"Rigorous, credible scientific inquiry into the health effects of sweeteners is essential to advancing our understanding of a healthy diet.  But Dr. Goran's latest quest to condemn high fructose corn syrup crosses the line from science to advocacy. 

"The bottom line is this is a poorly conducted analysis, based on a well-known statistical fallacy, by a known detractor of HFCS whose previous attack on the ingredient was deeply flawed and roundly criticized.  The common sense message for consumers to understand is to watch their intake of all extra calories, including all added sugars."

Statement attributed to James M. Rippe, M.D., Professor, BioMedical Sciences, University of Central Florida (and consultant to CRA)

"Diabetes is a complex disease with many underlying factors.  It is highly unlikely that one component of the diet is uniquely related to diabetes. There are well-established links between obesity and diabetes. That is where we should be focusing our attention rather than vilifying one component of the diet." 

Five Major Reasons the Goran Study is Flawed and Unreliable
1. HFCS and sugar are nutritionally equivalent.  There is broad scientific consensus that HFCS and table sugar are nutritionally and metabolically equivalent, and the American Medical Association has concluded that HFCS is not a unique cause of obesity.  There is absolutely no scientific or medical basis for Dr. Goran to distinguish HFCS from table sugar in terms of human health effects.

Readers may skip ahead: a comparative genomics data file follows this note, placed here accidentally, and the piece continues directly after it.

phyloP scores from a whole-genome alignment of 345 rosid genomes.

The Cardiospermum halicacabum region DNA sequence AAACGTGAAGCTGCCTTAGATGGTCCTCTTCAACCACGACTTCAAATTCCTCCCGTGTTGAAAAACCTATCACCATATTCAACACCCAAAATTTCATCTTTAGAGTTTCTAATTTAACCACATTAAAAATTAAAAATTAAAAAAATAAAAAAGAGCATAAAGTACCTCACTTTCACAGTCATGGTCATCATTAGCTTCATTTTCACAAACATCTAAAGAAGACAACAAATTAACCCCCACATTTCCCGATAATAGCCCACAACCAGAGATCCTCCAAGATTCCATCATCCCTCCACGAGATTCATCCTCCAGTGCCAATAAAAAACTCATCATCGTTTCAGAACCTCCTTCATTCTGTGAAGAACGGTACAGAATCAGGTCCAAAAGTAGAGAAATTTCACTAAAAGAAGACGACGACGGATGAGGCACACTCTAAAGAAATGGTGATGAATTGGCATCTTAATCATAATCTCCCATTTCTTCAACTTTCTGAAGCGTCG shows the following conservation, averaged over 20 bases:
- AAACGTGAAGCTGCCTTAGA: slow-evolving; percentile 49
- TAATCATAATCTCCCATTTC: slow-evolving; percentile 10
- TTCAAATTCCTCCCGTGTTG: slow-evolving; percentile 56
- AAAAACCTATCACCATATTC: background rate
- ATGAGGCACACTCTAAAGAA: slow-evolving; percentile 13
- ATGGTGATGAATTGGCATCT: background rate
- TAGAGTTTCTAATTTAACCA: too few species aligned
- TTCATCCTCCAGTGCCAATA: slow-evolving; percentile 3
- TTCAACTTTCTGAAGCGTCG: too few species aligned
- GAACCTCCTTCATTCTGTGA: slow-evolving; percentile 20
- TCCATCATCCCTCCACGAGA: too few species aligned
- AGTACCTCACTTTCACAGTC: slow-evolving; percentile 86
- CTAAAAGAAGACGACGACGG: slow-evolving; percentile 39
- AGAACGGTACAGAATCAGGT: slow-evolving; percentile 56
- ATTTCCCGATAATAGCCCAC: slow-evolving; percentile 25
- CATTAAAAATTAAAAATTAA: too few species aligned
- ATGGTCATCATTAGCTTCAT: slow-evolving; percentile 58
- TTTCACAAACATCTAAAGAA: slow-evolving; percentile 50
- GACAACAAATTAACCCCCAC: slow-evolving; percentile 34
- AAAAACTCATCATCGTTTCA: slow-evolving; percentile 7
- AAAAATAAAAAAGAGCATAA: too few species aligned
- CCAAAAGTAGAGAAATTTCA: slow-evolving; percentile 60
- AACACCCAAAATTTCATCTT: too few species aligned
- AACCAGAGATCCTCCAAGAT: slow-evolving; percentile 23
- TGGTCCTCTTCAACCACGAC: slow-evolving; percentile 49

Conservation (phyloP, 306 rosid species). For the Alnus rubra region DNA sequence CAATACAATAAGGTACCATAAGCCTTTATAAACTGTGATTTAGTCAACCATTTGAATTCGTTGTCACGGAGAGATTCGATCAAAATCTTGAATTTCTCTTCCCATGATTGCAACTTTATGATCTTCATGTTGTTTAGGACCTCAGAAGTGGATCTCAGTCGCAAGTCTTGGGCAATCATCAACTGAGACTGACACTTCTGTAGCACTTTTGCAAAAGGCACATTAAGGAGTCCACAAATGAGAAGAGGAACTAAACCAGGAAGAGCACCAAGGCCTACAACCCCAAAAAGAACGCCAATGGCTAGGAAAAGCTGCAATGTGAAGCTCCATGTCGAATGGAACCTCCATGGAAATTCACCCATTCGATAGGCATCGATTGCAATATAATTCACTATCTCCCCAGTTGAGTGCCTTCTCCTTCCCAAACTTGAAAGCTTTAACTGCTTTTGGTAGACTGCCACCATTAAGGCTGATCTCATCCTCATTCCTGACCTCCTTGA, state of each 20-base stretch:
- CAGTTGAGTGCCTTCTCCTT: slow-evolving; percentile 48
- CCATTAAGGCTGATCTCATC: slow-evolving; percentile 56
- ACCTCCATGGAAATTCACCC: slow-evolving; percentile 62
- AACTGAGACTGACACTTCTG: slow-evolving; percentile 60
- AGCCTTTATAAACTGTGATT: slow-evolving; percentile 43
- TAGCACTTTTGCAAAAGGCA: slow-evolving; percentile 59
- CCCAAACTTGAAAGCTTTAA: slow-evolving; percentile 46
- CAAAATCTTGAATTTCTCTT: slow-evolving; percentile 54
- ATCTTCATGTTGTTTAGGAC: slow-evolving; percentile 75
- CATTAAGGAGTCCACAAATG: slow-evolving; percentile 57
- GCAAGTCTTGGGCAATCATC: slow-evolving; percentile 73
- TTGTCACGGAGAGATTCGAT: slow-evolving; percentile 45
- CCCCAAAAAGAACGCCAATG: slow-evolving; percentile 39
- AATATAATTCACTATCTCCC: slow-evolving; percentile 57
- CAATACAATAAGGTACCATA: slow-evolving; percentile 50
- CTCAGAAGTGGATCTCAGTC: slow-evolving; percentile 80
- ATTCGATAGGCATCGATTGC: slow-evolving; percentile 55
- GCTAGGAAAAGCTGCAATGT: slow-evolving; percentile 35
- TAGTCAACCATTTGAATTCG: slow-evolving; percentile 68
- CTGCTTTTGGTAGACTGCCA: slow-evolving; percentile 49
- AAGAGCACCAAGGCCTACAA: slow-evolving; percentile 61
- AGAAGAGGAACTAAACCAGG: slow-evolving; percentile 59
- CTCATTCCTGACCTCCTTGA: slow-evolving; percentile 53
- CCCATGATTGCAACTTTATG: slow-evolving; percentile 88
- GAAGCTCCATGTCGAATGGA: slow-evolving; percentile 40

2.  Glucose is wrongly compared to fructose.  The studies that are cited by Dr. Goran to justify his belief that fructose is dangerous are largely studies that compare pure fructose to pure glucose, neither of which is consumed in isolation in a normal diet.  HFCS and table sugar contain about equal amounts of glucose and fructose--not fructose or glucose, alone. When the same measurements cited by Dr. Goran are made comparing HFCS to sucrose, all of the differences disappear. Stating that fructose and glucose are treated differently in the liver is misleading and irrelevant. Humans almost always consume these two simple sugars together, not in isolation, and both HFCS and table sugar contain approximately equal amounts of both.